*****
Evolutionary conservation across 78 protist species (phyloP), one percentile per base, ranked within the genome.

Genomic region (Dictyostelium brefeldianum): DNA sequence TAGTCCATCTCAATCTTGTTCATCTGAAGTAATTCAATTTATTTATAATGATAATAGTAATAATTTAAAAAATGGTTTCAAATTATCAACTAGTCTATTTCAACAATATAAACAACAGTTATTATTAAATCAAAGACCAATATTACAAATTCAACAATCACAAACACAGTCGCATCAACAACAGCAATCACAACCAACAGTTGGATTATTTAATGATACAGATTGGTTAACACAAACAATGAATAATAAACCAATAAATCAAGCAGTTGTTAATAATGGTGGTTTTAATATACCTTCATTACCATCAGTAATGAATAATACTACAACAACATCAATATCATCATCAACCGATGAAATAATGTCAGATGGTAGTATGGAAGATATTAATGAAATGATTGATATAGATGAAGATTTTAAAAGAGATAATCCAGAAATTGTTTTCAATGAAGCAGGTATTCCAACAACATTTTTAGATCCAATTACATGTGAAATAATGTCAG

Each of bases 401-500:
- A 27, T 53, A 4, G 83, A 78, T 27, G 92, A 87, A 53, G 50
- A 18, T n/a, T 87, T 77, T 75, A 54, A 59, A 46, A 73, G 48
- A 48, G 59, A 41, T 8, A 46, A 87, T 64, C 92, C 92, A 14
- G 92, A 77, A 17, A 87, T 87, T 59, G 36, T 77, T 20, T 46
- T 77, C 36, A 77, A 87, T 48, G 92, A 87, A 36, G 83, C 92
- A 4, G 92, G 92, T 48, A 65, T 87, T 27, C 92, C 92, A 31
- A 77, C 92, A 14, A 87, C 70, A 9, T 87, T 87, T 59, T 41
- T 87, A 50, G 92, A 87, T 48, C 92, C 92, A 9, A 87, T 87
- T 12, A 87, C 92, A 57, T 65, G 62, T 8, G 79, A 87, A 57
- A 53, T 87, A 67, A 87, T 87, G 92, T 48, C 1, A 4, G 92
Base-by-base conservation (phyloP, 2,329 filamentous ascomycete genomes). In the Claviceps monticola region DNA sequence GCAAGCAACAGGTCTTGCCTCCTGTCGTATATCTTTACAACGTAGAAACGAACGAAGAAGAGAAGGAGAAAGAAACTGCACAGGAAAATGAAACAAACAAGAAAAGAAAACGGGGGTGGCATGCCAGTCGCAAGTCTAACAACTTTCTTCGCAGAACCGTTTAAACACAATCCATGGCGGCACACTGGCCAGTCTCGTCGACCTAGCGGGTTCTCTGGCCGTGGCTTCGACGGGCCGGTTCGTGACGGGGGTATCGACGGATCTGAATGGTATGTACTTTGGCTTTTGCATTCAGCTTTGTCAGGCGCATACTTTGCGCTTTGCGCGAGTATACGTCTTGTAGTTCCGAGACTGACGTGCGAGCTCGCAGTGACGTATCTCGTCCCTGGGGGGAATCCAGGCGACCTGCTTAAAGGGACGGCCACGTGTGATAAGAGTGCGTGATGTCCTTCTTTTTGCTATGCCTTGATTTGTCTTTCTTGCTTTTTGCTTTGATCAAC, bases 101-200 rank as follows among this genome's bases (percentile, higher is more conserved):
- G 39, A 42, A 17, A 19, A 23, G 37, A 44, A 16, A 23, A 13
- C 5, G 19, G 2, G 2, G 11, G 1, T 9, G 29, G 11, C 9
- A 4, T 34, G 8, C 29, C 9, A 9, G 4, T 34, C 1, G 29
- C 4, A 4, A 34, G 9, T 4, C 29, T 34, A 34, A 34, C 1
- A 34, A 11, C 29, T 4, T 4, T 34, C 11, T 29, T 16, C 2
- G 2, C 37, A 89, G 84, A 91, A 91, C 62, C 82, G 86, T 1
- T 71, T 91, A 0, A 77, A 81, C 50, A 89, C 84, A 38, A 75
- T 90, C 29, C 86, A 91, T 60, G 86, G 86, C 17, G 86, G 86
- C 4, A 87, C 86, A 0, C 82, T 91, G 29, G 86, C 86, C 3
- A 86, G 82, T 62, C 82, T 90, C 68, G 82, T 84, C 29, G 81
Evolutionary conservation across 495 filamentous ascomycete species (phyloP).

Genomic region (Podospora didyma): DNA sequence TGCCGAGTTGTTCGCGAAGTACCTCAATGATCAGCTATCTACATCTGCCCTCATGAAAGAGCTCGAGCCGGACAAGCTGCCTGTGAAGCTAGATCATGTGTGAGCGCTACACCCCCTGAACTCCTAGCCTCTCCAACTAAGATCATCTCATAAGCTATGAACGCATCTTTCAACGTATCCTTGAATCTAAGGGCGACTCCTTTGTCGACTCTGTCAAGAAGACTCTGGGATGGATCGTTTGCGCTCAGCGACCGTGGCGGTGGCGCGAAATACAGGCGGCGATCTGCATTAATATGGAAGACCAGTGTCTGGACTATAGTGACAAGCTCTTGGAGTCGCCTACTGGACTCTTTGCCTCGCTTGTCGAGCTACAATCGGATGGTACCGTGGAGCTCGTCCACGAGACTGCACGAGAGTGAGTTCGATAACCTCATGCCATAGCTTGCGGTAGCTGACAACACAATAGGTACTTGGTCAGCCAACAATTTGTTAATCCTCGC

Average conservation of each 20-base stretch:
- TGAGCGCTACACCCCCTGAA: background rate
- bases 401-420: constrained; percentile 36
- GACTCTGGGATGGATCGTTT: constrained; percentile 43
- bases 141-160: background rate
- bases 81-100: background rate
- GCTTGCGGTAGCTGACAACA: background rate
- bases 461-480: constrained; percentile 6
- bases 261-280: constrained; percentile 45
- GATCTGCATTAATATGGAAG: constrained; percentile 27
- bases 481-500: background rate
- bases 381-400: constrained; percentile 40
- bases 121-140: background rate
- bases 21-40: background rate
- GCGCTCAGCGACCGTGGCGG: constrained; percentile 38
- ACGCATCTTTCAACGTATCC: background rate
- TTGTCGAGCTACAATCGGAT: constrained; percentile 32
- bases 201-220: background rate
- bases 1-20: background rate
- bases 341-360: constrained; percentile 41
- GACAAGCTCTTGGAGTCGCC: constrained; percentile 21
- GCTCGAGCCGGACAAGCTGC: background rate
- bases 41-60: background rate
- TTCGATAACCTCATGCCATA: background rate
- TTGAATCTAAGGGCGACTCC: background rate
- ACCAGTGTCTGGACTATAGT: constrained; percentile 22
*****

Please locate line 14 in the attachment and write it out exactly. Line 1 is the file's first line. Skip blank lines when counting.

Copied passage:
Base-by-base conservation (phyloP, 2,329 filamentous ascomycete genomes). In the Claviceps monticola region DNA sequence GCAAGCAACAGGTCTTGCCTCCTGTCGTATATCTTTACAACGTAGAAACGAACGAAGAAGAGAAGGAGAAAGAAACTGCACAGGAAAATGAAACAAACAAGAAAAGAAAACGGGGGTGGCATGCCAGTCGCAAGTCTAACAACTTTCTTCGCAGAACCGTTTAAACACAATCCATGGCGGCACACTGGCCAGTCTCGTCGACCTAGCGGGTTCTCTGGCCGTGGCTTCGACGGGCCGGTTCGTGACGGGGGTATCGACGGATCTGAATGGTATGTACTTTGGCTTTTGCATTCAGCTTTGTCAGGCGCATACTTTGCGCTTTGCGCGAGTATACGTCTTGTAGTTCCGAGACTGACGTGCGAGCTCGCAGTGACGTATCTCGTCCCTGGGGGGAATCCAGGCGACCTGCTTAAAGGGACGGCCACGTGTGATAAGAGTGCGTGATGTCCTTCTTTTTGCTATGCCTTGATTTGTCTTTCTTGCTTTTTGCTTTGATCAAC, bases 101-200 rank as follows among this genome's bases (percentile, higher is more conserved):